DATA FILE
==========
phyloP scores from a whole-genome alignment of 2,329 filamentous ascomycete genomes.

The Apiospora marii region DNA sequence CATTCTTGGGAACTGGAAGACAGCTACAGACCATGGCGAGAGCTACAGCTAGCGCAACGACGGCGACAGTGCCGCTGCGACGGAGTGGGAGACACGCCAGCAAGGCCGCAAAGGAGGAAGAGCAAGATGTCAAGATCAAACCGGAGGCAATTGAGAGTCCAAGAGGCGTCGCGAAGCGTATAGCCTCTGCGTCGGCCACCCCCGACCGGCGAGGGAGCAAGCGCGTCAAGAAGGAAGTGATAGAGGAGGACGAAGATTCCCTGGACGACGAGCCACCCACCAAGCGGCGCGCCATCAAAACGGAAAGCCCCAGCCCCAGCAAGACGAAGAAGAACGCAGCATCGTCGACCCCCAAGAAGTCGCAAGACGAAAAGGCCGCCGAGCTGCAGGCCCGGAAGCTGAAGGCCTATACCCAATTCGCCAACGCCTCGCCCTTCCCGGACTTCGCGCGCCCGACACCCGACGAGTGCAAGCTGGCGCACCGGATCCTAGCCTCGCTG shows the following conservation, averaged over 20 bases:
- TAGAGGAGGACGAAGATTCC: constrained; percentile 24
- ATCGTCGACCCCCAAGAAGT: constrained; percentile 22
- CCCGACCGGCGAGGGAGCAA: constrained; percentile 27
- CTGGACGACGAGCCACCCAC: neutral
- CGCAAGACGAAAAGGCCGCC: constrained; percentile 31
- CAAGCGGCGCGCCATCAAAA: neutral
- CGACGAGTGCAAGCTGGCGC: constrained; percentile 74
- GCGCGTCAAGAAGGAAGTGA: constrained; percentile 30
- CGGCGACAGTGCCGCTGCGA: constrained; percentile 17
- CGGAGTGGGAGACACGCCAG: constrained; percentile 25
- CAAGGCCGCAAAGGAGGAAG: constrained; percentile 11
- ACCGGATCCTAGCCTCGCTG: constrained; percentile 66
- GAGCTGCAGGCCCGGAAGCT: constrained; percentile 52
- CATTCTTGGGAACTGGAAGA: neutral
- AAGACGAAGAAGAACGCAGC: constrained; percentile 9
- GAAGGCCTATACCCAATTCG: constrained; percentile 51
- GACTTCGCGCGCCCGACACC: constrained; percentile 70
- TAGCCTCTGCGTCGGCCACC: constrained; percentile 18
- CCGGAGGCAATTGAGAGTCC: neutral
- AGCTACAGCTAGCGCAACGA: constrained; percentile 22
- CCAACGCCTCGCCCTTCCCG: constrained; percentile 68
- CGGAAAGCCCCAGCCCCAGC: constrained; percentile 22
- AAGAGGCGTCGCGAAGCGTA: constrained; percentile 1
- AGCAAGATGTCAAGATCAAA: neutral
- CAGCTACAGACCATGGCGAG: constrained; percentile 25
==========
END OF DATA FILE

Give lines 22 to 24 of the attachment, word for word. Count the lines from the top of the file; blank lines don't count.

- AGCTACAGCTAGCGCAACGA: constrained; percentile 22
- CCAACGCCTCGCCCTTCCCG: constrained; percentile 68
- CGGAAAGCCCCAGCCCCAGC: constrained; percentile 22